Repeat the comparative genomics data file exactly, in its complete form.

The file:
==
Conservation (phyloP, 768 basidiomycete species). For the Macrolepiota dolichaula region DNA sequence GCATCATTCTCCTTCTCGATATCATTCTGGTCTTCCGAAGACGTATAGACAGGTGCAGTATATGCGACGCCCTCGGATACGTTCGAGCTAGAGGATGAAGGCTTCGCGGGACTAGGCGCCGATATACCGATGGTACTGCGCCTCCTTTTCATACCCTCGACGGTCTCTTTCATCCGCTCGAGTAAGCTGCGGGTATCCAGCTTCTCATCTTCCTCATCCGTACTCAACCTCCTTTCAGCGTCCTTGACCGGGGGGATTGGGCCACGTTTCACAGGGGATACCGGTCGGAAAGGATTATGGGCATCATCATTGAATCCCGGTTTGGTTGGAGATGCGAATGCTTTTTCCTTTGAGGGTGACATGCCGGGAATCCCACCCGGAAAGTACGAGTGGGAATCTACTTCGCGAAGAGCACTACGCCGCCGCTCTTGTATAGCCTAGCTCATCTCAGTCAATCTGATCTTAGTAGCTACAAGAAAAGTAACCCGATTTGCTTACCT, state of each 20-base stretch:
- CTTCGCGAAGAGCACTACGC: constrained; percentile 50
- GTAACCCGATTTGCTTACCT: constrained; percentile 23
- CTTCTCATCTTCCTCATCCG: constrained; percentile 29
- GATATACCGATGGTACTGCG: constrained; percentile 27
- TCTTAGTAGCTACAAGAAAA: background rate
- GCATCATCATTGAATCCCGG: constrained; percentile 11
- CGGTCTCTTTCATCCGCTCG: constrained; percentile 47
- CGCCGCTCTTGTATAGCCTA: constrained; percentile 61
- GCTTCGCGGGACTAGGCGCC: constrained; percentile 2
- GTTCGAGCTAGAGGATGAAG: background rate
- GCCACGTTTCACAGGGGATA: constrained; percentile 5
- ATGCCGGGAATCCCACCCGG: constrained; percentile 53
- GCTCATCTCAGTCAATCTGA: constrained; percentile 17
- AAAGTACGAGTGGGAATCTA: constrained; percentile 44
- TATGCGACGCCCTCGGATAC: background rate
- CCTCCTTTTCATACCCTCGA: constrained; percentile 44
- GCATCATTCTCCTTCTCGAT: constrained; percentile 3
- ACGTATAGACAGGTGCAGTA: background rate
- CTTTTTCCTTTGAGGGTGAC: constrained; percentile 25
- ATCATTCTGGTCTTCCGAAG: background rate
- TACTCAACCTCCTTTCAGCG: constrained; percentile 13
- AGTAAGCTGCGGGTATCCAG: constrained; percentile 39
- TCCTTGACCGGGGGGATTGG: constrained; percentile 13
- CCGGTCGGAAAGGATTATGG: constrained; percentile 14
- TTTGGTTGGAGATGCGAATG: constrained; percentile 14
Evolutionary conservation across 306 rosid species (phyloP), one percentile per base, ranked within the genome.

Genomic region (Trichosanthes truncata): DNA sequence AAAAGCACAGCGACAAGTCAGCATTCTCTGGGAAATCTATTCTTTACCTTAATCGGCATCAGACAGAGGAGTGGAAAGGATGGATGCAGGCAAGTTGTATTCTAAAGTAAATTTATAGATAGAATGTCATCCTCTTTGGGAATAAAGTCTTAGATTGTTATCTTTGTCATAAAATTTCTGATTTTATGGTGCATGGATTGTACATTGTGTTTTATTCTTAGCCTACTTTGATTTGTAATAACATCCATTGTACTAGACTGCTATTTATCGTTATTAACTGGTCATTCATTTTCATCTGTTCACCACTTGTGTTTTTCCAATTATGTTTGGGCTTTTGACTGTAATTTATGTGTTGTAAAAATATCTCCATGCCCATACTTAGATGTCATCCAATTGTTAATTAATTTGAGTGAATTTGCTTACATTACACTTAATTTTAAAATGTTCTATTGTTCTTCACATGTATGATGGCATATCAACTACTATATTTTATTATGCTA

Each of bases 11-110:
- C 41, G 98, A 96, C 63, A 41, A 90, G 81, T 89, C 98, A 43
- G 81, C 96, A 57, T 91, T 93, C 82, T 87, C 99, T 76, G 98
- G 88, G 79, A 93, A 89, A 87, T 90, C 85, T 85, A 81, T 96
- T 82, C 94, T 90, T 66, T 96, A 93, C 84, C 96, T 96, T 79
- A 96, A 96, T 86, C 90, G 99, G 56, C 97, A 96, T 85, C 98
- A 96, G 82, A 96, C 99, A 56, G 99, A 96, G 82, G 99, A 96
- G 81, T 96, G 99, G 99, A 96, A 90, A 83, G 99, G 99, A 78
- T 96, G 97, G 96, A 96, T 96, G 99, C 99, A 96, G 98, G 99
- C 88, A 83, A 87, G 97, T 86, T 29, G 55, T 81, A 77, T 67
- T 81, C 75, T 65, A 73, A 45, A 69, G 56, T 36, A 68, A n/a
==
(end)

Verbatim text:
Conservation (phyloP, 768 basidiomycete species). For the Macrolepiota dolichaula region DNA sequence GCATCATTCTCCTTCTCGATATCATTCTGGTCTTCCGAAGACGTATAGACAGGTGCAGTATATGCGACGCCCTCGGATACGTTCGAGCTAGAGGATGAAGGCTTCGCGGGACTAGGCGCCGATATACCGATGGTACTGCGCCTCCTTTTCATACCCTCGACGGTCTCTTTCATCCGCTCGAGTAAGCTGCGGGTATCCAGCTTCTCATCTTCCTCATCCGTACTCAACCTCCTTTCAGCGTCCTTGACCGGGGGGATTGGGCCACGTTTCACAGGGGATACCGGTCGGAAAGGATTATGGGCATCATCATTGAATCCCGGTTTGGTTGGAGATGCGAATGCTTTTTCCTTTGAGGGTGACATGCCGGGAATCCCACCCGGAAAGTACGAGTGGGAATCTACTTCGCGAAGAGCACTACGCCGCCGCTCTTGTATAGCCTAGCTCATCTCAGTCAATCTGATCTTAGTAGCTACAAGAAAAGTAACCCGATTTGCTTACCT, state of each 20-base stretch:
- CTTCGCGAAGAGCACTACGC: constrained; percentile 50
- GTAACCCGATTTGCTTACCT: constrained; percentile 23
- CTTCTCATCTTCCTCATCCG: constrained; percentile 29
- GATATACCGATGGTACTGCG: constrained; percentile 27
- TCTTAGTAGCTACAAGAAAA: background rate
- GCATCATCATTGAATCCCGG: constrained; percentile 11
- CGGTCTCTTTCATCCGCTCG: constrained; percentile 47
- CGCCGCTCTTGTATAGCCTA: constrained; percentile 61
- GCTTCGCGGGACTAGGCGCC: constrained; percentile 2
- GTTCGAGCTAGAGGATGAAG: background rate
- GCCACGTTTCACAGGGGATA: constrained; percentile 5
- ATGCCGGGAATCCCACCCGG: constrained; percentile 53
- GCTCATCTCAGTCAATCTGA: constrained; percentile 17
- AAAGTACGAGTGGGAATCTA: constrained; percentile 44
- TATGCGACGCCCTCGGATAC: background rate
- CCTCCTTTTCATACCCTCGA: constrained; percentile 44
- GCATCATTCTCCTTCTCGAT: constrained; percentile 3
- ACGTATAGACAGGTGCAGTA: background rate
- CTTTTTCCTTTGAGGGTGAC: constrained; percentile 25
- ATCATTCTGGTCTTCCGAAG: background rate
- TACTCAACCTCCTTTCAGCG: constrained; percentile 13
- AGTAAGCTGCGGGTATCCAG: constrained; percentile 39
- TCCTTGACCGGGGGGATTGG: constrained; percentile 13
- CCGGTCGGAAAGGATTATGG: constrained; percentile 14
- TTTGGTTGGAGATGCGAATG: constrained; percentile 14
Evolutionary conservation across 306 rosid species (phyloP), one percentile per base, ranked within the genome.

Genomic region (Trichosanthes truncata): DNA sequence AAAAGCACAGCGACAAGTCAGCATTCTCTGGGAAATCTATTCTTTACCTTAATCGGCATCAGACAGAGGAGTGGAAAGGATGGATGCAGGCAAGTTGTATTCTAAAGTAAATTTATAGATAGAATGTCATCCTCTTTGGGAATAAAGTCTTAGATTGTTATCTTTGTCATAAAATTTCTGATTTTATGGTGCATGGATTGTACATTGTGTTTTATTCTTAGCCTACTTTGATTTGTAATAACATCCATTGTACTAGACTGCTATTTATCGTTATTAACTGGTCATTCATTTTCATCTGTTCACCACTTGTGTTTTTCCAATTATGTTTGGGCTTTTGACTGTAATTTATGTGTTGTAAAAATATCTCCATGCCCATACTTAGATGTCATCCAATTGTTAATTAATTTGAGTGAATTTGCTTACATTACACTTAATTTTAAAATGTTCTATTGTTCTTCACATGTATGATGGCATATCAACTACTATATTTTATTATGCTA

Each of bases 11-110:
- C 41, G 98, A 96, C 63, A 41, A 90, G 81, T 89, C 98, A 43
- G 81, C 96, A 57, T 91, T 93, C 82, T 87, C 99, T 76, G 98
- G 88, G 79, A 93, A 89, A 87, T 90, C 85, T 85, A 81, T 96
- T 82, C 94, T 90, T 66, T 96, A 93, C 84, C 96, T 96, T 79
- A 96, A 96, T 86, C 90, G 99, G 56, C 97, A 96, T 85, C 98
- A 96, G 82, A 96, C 99, A 56, G 99, A 96, G 82, G 99, A 96
- G 81, T 96, G 99, G 99, A 96, A 90, A 83, G 99, G 99, A 78
- T 96, G 97, G 96, A 96, T 96, G 99, C 99, A 96, G 98, G 99
- C 88, A 83, A 87, G 97, T 86, T 29, G 55, T 81, A 77, T 67
- T 81, C 75, T 65, A 73, A 45, A 69, G 56, T 36, A 68, A n/a